Karl Marx famously observed that history repeats itself twice: “the first time as tragedy, and the second time as farce.” In The Death of Stalin, the two happen simultaneously. For some reason, it all feels terribly relevant.

Anyone familiar with Armando Iannucci’s work – The Thick of It, In the Loop, Veep – will feel right at home here. Ministers run through the halls of Soviet power like headless chickens, pausing in their plotting only to try and peck each others’ eyes out. But this time, there’s a nasty sting in the tail. After all, this was a brutal dictatorship that saw thousands murdered and thousands more that vanished off the face of the Earth.

Iannucci’s solution is simple but effective: dial everything up to 11. Take the opening sequence, in which Paddy Considine plays a radio producer charged with presenting Stalin with a concert recording that doesn’t exist. It’s a masterful piece of comedy, filled with slapstick and deadpan one-liners, yet we’re never allowed to forget that everyone involved is one bum note away from a bullet to the head.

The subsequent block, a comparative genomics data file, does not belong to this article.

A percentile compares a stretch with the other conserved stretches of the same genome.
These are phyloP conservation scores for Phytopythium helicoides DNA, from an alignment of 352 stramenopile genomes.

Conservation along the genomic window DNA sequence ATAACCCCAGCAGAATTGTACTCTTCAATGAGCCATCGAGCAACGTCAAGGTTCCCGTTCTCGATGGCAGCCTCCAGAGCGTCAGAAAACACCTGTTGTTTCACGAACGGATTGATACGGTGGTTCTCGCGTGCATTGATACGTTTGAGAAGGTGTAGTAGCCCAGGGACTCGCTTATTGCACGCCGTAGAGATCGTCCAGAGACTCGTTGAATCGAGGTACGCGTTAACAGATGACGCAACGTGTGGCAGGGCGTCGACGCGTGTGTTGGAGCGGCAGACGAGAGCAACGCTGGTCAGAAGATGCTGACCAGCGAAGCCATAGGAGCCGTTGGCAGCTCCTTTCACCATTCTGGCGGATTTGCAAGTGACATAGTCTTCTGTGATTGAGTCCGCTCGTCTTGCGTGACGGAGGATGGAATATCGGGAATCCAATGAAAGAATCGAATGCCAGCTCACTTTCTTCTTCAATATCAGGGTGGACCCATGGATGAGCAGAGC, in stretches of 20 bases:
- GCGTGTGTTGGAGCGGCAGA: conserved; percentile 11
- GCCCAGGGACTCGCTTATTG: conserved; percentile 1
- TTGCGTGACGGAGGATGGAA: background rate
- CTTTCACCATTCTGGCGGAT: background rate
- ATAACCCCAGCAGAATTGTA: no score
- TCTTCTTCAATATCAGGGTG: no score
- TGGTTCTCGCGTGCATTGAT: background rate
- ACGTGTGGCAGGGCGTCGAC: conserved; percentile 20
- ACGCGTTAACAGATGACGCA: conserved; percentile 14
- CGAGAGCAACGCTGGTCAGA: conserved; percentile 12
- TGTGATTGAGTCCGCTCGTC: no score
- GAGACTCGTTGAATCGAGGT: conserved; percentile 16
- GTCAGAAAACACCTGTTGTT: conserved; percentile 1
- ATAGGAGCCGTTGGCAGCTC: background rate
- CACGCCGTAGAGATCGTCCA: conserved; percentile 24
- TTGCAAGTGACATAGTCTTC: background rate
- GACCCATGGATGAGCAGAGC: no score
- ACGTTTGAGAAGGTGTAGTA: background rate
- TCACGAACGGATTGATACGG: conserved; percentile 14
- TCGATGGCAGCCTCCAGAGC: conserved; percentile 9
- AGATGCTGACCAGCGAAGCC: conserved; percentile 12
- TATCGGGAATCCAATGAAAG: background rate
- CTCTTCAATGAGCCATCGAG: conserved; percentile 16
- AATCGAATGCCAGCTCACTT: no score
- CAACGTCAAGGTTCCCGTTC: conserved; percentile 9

It’s hard to know who to root for in this basket of deplorables, but the entire cast is on peak form. Jeffrey Tambor brings more than a little of George Bluth to Georgy Malenkov, while Simon Russell Beale’s slimy Beria – head of the secret police – would make even Malcolm Tucker wet himself a little. And then there’s Jason Isaacs as Marshal Zhukov, bristling with medals and armed with an inexplicably perfect Yorkshire accent, who steals every moment he’s on screen.

Kafkaesque and Pythonesque in equal measure, you won’t find a comedy this year that’s funnier (or darker) than The Death of Stalin. Armando Iannucci may find himself with another Oscar nomination in the near future. That, or the Russian government will have him killed.



CAST: Simon Russell Beale, Steve Buscemi, Jeffrey Tambor, Michael Palin, Jason Isaacs, Olga Kurylenko, Andrea Riseborough

DIRECTOR: Armando Iannucci

WRITERS: Armando Iannucci, David Schneider, Ian Martin, Peter Fellows (screenplay), Fabien Nury & Thierry Robin (graphic novel)

SYNOPSIS: The Soviet leader’s final days, and the chaos in the regime after his death.